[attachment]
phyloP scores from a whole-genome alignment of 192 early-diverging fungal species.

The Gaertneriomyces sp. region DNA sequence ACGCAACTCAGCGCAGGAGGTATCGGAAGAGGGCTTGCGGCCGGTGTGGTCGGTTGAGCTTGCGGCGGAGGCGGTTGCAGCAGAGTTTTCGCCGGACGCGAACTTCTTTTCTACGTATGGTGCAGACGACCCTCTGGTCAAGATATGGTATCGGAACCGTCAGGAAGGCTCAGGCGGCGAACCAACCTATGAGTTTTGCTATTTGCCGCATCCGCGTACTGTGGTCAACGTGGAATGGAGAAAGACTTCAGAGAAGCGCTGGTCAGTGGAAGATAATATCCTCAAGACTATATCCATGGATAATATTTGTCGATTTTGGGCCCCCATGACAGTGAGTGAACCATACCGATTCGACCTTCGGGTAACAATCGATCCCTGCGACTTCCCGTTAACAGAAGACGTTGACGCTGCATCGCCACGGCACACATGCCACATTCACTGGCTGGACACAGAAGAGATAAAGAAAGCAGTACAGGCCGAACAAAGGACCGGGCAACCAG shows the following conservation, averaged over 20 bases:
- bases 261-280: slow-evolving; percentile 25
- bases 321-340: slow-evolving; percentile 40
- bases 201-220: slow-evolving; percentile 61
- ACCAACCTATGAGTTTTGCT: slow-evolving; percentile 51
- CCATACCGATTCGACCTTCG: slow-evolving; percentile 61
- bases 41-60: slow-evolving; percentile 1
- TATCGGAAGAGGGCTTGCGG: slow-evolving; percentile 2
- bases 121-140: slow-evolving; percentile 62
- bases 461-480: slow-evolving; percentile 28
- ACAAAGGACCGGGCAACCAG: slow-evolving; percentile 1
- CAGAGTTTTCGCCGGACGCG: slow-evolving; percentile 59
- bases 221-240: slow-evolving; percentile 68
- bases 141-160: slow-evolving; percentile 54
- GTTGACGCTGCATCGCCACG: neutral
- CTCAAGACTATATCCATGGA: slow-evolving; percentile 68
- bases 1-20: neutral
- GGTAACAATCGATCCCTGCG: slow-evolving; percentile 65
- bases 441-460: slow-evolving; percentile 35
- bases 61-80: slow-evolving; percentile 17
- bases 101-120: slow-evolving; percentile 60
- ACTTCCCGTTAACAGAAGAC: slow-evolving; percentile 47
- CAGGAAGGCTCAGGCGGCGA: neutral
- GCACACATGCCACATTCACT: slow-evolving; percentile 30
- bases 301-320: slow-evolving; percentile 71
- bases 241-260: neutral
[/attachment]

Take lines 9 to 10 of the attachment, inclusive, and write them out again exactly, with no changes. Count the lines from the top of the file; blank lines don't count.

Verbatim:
- TATCGGAAGAGGGCTTGCGG: slow-evolving; percentile 2
- bases 121-140: slow-evolving; percentile 62